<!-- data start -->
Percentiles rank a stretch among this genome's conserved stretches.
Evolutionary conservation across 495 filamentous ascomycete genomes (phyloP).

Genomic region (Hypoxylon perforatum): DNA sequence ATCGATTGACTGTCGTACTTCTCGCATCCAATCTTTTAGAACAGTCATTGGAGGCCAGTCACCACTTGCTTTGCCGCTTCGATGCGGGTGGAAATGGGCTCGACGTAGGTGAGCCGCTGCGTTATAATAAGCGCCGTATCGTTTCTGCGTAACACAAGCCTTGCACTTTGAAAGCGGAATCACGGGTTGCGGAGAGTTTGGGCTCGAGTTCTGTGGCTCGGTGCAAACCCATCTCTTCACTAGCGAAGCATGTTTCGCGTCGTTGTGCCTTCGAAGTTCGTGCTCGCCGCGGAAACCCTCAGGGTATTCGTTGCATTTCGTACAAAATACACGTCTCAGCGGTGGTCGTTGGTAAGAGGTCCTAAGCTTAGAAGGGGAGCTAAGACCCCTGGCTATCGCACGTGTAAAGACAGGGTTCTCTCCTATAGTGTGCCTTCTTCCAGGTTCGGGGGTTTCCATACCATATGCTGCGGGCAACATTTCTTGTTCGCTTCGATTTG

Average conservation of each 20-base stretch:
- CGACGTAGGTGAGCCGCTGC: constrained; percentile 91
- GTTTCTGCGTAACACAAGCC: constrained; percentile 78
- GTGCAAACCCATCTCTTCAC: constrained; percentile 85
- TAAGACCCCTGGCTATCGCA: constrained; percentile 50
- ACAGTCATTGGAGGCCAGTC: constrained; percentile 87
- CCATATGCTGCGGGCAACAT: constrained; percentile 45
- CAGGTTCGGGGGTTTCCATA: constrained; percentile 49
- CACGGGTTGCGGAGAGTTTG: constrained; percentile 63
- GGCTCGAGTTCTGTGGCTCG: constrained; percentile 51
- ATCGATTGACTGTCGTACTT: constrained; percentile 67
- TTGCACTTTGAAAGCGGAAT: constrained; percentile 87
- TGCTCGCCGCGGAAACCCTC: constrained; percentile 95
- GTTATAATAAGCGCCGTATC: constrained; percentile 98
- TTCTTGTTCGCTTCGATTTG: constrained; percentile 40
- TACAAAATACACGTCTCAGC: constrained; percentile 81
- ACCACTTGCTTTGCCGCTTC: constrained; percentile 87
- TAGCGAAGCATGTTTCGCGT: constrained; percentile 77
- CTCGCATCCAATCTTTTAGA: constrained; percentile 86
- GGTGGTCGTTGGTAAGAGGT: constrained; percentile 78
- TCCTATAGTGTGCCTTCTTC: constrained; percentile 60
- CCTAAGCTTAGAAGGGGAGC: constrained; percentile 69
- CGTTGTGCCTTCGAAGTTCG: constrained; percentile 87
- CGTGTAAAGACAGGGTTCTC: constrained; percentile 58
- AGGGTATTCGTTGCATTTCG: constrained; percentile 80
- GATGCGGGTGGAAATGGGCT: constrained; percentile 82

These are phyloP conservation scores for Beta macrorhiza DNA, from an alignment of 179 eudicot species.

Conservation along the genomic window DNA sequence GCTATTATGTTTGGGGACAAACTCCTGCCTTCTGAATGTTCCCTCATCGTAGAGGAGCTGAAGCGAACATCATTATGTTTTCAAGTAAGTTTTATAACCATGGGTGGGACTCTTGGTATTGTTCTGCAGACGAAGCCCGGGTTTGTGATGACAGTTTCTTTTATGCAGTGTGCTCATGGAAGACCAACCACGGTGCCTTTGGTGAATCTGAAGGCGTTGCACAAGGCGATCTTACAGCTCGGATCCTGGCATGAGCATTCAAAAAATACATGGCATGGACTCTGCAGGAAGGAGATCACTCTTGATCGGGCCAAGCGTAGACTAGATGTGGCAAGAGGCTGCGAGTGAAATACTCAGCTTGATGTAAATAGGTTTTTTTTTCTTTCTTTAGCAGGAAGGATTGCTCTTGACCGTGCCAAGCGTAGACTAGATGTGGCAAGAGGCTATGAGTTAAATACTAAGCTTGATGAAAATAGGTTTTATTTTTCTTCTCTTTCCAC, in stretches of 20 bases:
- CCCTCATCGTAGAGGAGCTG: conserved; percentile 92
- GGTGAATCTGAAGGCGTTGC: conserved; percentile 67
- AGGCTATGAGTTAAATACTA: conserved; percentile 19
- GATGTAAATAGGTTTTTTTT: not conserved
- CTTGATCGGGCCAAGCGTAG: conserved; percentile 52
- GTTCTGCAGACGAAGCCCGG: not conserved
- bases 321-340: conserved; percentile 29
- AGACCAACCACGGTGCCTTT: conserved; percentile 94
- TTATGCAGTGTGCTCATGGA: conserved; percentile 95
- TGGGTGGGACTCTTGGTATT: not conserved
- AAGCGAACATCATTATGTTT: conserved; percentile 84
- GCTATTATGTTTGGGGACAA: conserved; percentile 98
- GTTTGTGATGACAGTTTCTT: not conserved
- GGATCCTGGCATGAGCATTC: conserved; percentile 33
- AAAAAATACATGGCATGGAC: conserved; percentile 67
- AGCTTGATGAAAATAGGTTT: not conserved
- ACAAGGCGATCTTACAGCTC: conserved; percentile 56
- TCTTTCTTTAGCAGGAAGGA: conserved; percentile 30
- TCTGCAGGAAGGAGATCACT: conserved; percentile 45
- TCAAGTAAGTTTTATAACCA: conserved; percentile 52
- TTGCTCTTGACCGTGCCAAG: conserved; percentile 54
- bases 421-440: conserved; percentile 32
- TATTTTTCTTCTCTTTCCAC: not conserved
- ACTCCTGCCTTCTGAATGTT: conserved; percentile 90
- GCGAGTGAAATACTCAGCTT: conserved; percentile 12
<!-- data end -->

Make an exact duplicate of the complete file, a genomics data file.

Percentiles rank a stretch among this genome's conserved stretches.
Evolutionary conservation across 495 filamentous ascomycete genomes (phyloP).

Genomic region (Hypoxylon perforatum): DNA sequence ATCGATTGACTGTCGTACTTCTCGCATCCAATCTTTTAGAACAGTCATTGGAGGCCAGTCACCACTTGCTTTGCCGCTTCGATGCGGGTGGAAATGGGCTCGACGTAGGTGAGCCGCTGCGTTATAATAAGCGCCGTATCGTTTCTGCGTAACACAAGCCTTGCACTTTGAAAGCGGAATCACGGGTTGCGGAGAGTTTGGGCTCGAGTTCTGTGGCTCGGTGCAAACCCATCTCTTCACTAGCGAAGCATGTTTCGCGTCGTTGTGCCTTCGAAGTTCGTGCTCGCCGCGGAAACCCTCAGGGTATTCGTTGCATTTCGTACAAAATACACGTCTCAGCGGTGGTCGTTGGTAAGAGGTCCTAAGCTTAGAAGGGGAGCTAAGACCCCTGGCTATCGCACGTGTAAAGACAGGGTTCTCTCCTATAGTGTGCCTTCTTCCAGGTTCGGGGGTTTCCATACCATATGCTGCGGGCAACATTTCTTGTTCGCTTCGATTTG

Average conservation of each 20-base stretch:
- CGACGTAGGTGAGCCGCTGC: constrained; percentile 91
- GTTTCTGCGTAACACAAGCC: constrained; percentile 78
- GTGCAAACCCATCTCTTCAC: constrained; percentile 85
- TAAGACCCCTGGCTATCGCA: constrained; percentile 50
- ACAGTCATTGGAGGCCAGTC: constrained; percentile 87
- CCATATGCTGCGGGCAACAT: constrained; percentile 45
- CAGGTTCGGGGGTTTCCATA: constrained; percentile 49
- CACGGGTTGCGGAGAGTTTG: constrained; percentile 63
- GGCTCGAGTTCTGTGGCTCG: constrained; percentile 51
- ATCGATTGACTGTCGTACTT: constrained; percentile 67
- TTGCACTTTGAAAGCGGAAT: constrained; percentile 87
- TGCTCGCCGCGGAAACCCTC: constrained; percentile 95
- GTTATAATAAGCGCCGTATC: constrained; percentile 98
- TTCTTGTTCGCTTCGATTTG: constrained; percentile 40
- TACAAAATACACGTCTCAGC: constrained; percentile 81
- ACCACTTGCTTTGCCGCTTC: constrained; percentile 87
- TAGCGAAGCATGTTTCGCGT: constrained; percentile 77
- CTCGCATCCAATCTTTTAGA: constrained; percentile 86
- GGTGGTCGTTGGTAAGAGGT: constrained; percentile 78
- TCCTATAGTGTGCCTTCTTC: constrained; percentile 60
- CCTAAGCTTAGAAGGGGAGC: constrained; percentile 69
- CGTTGTGCCTTCGAAGTTCG: constrained; percentile 87
- CGTGTAAAGACAGGGTTCTC: constrained; percentile 58
- AGGGTATTCGTTGCATTTCG: constrained; percentile 80
- GATGCGGGTGGAAATGGGCT: constrained; percentile 82

These are phyloP conservation scores for Beta macrorhiza DNA, from an alignment of 179 eudicot species.

Conservation along the genomic window DNA sequence GCTATTATGTTTGGGGACAAACTCCTGCCTTCTGAATGTTCCCTCATCGTAGAGGAGCTGAAGCGAACATCATTATGTTTTCAAGTAAGTTTTATAACCATGGGTGGGACTCTTGGTATTGTTCTGCAGACGAAGCCCGGGTTTGTGATGACAGTTTCTTTTATGCAGTGTGCTCATGGAAGACCAACCACGGTGCCTTTGGTGAATCTGAAGGCGTTGCACAAGGCGATCTTACAGCTCGGATCCTGGCATGAGCATTCAAAAAATACATGGCATGGACTCTGCAGGAAGGAGATCACTCTTGATCGGGCCAAGCGTAGACTAGATGTGGCAAGAGGCTGCGAGTGAAATACTCAGCTTGATGTAAATAGGTTTTTTTTTCTTTCTTTAGCAGGAAGGATTGCTCTTGACCGTGCCAAGCGTAGACTAGATGTGGCAAGAGGCTATGAGTTAAATACTAAGCTTGATGAAAATAGGTTTTATTTTTCTTCTCTTTCCAC, in stretches of 20 bases:
- CCCTCATCGTAGAGGAGCTG: conserved; percentile 92
- GGTGAATCTGAAGGCGTTGC: conserved; percentile 67
- AGGCTATGAGTTAAATACTA: conserved; percentile 19
- GATGTAAATAGGTTTTTTTT: not conserved
- CTTGATCGGGCCAAGCGTAG: conserved; percentile 52
- GTTCTGCAGACGAAGCCCGG: not conserved
- bases 321-340: conserved; percentile 29
- AGACCAACCACGGTGCCTTT: conserved; percentile 94
- TTATGCAGTGTGCTCATGGA: conserved; percentile 95
- TGGGTGGGACTCTTGGTATT: not conserved
- AAGCGAACATCATTATGTTT: conserved; percentile 84
- GCTATTATGTTTGGGGACAA: conserved; percentile 98
- GTTTGTGATGACAGTTTCTT: not conserved
- GGATCCTGGCATGAGCATTC: conserved; percentile 33
- AAAAAATACATGGCATGGAC: conserved; percentile 67
- AGCTTGATGAAAATAGGTTT: not conserved
- ACAAGGCGATCTTACAGCTC: conserved; percentile 56
- TCTTTCTTTAGCAGGAAGGA: conserved; percentile 30
- TCTGCAGGAAGGAGATCACT: conserved; percentile 45
- TCAAGTAAGTTTTATAACCA: conserved; percentile 52
- TTGCTCTTGACCGTGCCAAG: conserved; percentile 54
- bases 421-440: conserved; percentile 32
- TATTTTTCTTCTCTTTCCAC: not conserved
- ACTCCTGCCTTCTGAATGTT: conserved; percentile 90
- GCGAGTGAAATACTCAGCTT: conserved; percentile 12